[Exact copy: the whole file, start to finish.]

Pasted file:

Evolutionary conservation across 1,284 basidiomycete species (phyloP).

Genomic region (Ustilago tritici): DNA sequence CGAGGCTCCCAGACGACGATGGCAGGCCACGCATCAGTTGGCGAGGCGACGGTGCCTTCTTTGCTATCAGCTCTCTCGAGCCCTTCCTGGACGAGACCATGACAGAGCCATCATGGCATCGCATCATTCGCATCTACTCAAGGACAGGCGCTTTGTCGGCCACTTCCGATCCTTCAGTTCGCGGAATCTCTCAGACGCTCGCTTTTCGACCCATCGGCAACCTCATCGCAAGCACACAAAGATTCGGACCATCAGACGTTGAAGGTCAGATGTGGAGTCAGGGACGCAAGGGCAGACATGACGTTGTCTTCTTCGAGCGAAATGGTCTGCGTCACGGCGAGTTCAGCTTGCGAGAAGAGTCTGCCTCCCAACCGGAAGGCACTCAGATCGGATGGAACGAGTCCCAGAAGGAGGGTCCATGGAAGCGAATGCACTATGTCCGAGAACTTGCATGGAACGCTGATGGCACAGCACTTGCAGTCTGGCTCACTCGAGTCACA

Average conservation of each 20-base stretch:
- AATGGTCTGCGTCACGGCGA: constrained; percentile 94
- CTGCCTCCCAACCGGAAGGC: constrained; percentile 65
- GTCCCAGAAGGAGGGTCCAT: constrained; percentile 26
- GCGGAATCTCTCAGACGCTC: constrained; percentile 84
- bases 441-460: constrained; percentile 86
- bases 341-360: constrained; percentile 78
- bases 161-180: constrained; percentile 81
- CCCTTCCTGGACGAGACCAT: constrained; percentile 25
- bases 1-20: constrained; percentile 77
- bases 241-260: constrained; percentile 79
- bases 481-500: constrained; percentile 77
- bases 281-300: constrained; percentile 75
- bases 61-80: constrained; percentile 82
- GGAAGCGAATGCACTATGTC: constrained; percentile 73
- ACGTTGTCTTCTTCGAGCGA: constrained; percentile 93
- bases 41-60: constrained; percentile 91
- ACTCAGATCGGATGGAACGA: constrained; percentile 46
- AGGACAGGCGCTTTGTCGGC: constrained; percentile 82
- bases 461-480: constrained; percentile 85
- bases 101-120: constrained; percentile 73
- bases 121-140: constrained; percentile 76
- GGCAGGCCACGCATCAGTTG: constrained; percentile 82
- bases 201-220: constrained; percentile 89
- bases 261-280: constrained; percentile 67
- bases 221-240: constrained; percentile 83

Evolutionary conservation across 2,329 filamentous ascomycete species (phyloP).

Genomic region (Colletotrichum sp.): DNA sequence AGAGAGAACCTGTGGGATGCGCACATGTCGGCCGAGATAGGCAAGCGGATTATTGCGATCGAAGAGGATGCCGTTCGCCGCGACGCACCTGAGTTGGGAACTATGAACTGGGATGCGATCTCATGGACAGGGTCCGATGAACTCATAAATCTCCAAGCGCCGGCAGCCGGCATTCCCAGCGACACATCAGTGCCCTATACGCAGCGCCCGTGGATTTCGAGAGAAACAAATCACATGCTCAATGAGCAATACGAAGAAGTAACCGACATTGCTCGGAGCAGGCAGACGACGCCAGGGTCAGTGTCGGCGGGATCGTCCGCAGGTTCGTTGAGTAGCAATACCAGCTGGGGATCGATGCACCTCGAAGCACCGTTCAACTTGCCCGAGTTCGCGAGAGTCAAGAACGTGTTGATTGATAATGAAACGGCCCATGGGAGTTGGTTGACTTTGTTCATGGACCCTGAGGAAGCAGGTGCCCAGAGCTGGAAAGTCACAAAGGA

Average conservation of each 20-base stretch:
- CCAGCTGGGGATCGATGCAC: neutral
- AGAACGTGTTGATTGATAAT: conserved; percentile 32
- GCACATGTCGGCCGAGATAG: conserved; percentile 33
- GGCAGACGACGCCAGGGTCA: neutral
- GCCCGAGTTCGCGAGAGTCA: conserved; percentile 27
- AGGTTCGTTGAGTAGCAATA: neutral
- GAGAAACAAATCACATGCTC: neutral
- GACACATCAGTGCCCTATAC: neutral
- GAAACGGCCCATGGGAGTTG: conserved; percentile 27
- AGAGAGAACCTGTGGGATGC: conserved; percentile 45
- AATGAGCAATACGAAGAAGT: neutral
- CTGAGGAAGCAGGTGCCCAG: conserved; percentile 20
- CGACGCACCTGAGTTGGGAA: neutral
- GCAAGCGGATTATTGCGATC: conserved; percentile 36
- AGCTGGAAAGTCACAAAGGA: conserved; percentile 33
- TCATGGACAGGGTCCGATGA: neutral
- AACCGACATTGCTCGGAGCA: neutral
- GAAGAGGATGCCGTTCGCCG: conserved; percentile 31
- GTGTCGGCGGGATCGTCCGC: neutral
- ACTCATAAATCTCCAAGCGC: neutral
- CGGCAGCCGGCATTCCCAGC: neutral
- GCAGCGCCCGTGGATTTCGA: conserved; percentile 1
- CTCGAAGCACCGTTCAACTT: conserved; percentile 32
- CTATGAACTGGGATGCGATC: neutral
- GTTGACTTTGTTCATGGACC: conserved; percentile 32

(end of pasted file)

Evolutionary conservation across 1,284 basidiomycete species (phyloP).

Genomic region (Ustilago tritici): DNA sequence CGAGGCTCCCAGACGACGATGGCAGGCCACGCATCAGTTGGCGAGGCGACGGTGCCTTCTTTGCTATCAGCTCTCTCGAGCCCTTCCTGGACGAGACCATGACAGAGCCATCATGGCATCGCATCATTCGCATCTACTCAAGGACAGGCGCTTTGTCGGCCACTTCCGATCCTTCAGTTCGCGGAATCTCTCAGACGCTCGCTTTTCGACCCATCGGCAACCTCATCGCAAGCACACAAAGATTCGGACCATCAGACGTTGAAGGTCAGATGTGGAGTCAGGGACGCAAGGGCAGACATGACGTTGTCTTCTTCGAGCGAAATGGTCTGCGTCACGGCGAGTTCAGCTTGCGAGAAGAGTCTGCCTCCCAACCGGAAGGCACTCAGATCGGATGGAACGAGTCCCAGAAGGAGGGTCCATGGAAGCGAATGCACTATGTCCGAGAACTTGCATGGAACGCTGATGGCACAGCACTTGCAGTCTGGCTCACTCGAGTCACA

Average conservation of each 20-base stretch:
- AATGGTCTGCGTCACGGCGA: constrained; percentile 94
- CTGCCTCCCAACCGGAAGGC: constrained; percentile 65
- GTCCCAGAAGGAGGGTCCAT: constrained; percentile 26
- GCGGAATCTCTCAGACGCTC: constrained; percentile 84
- bases 441-460: constrained; percentile 86
- bases 341-360: constrained; percentile 78
- bases 161-180: constrained; percentile 81
- CCCTTCCTGGACGAGACCAT: constrained; percentile 25
- bases 1-20: constrained; percentile 77
- bases 241-260: constrained; percentile 79
- bases 481-500: constrained; percentile 77
- bases 281-300: constrained; percentile 75
- bases 61-80: constrained; percentile 82
- GGAAGCGAATGCACTATGTC: constrained; percentile 73
- ACGTTGTCTTCTTCGAGCGA: constrained; percentile 93
- bases 41-60: constrained; percentile 91
- ACTCAGATCGGATGGAACGA: constrained; percentile 46
- AGGACAGGCGCTTTGTCGGC: constrained; percentile 82
- bases 461-480: constrained; percentile 85
- bases 101-120: constrained; percentile 73
- bases 121-140: constrained; percentile 76
- GGCAGGCCACGCATCAGTTG: constrained; percentile 82
- bases 201-220: constrained; percentile 89
- bases 261-280: constrained; percentile 67
- bases 221-240: constrained; percentile 83

Evolutionary conservation across 2,329 filamentous ascomycete species (phyloP).

Genomic region (Colletotrichum sp.): DNA sequence AGAGAGAACCTGTGGGATGCGCACATGTCGGCCGAGATAGGCAAGCGGATTATTGCGATCGAAGAGGATGCCGTTCGCCGCGACGCACCTGAGTTGGGAACTATGAACTGGGATGCGATCTCATGGACAGGGTCCGATGAACTCATAAATCTCCAAGCGCCGGCAGCCGGCATTCCCAGCGACACATCAGTGCCCTATACGCAGCGCCCGTGGATTTCGAGAGAAACAAATCACATGCTCAATGAGCAATACGAAGAAGTAACCGACATTGCTCGGAGCAGGCAGACGACGCCAGGGTCAGTGTCGGCGGGATCGTCCGCAGGTTCGTTGAGTAGCAATACCAGCTGGGGATCGATGCACCTCGAAGCACCGTTCAACTTGCCCGAGTTCGCGAGAGTCAAGAACGTGTTGATTGATAATGAAACGGCCCATGGGAGTTGGTTGACTTTGTTCATGGACCCTGAGGAAGCAGGTGCCCAGAGCTGGAAAGTCACAAAGGA

Average conservation of each 20-base stretch:
- CCAGCTGGGGATCGATGCAC: neutral
- AGAACGTGTTGATTGATAAT: conserved; percentile 32
- GCACATGTCGGCCGAGATAG: conserved; percentile 33
- GGCAGACGACGCCAGGGTCA: neutral
- GCCCGAGTTCGCGAGAGTCA: conserved; percentile 27
- AGGTTCGTTGAGTAGCAATA: neutral
- GAGAAACAAATCACATGCTC: neutral
- GACACATCAGTGCCCTATAC: neutral
- GAAACGGCCCATGGGAGTTG: conserved; percentile 27
- AGAGAGAACCTGTGGGATGC: conserved; percentile 45
- AATGAGCAATACGAAGAAGT: neutral
- CTGAGGAAGCAGGTGCCCAG: conserved; percentile 20
- CGACGCACCTGAGTTGGGAA: neutral
- GCAAGCGGATTATTGCGATC: conserved; percentile 36
- AGCTGGAAAGTCACAAAGGA: conserved; percentile 33
- TCATGGACAGGGTCCGATGA: neutral
- AACCGACATTGCTCGGAGCA: neutral
- GAAGAGGATGCCGTTCGCCG: conserved; percentile 31
- GTGTCGGCGGGATCGTCCGC: neutral
- ACTCATAAATCTCCAAGCGC: neutral
- CGGCAGCCGGCATTCCCAGC: neutral
- GCAGCGCCCGTGGATTTCGA: conserved; percentile 1
- CTCGAAGCACCGTTCAACTT: conserved; percentile 32
- CTATGAACTGGGATGCGATC: neutral
- GTTGACTTTGTTCATGGACC: conserved; percentile 32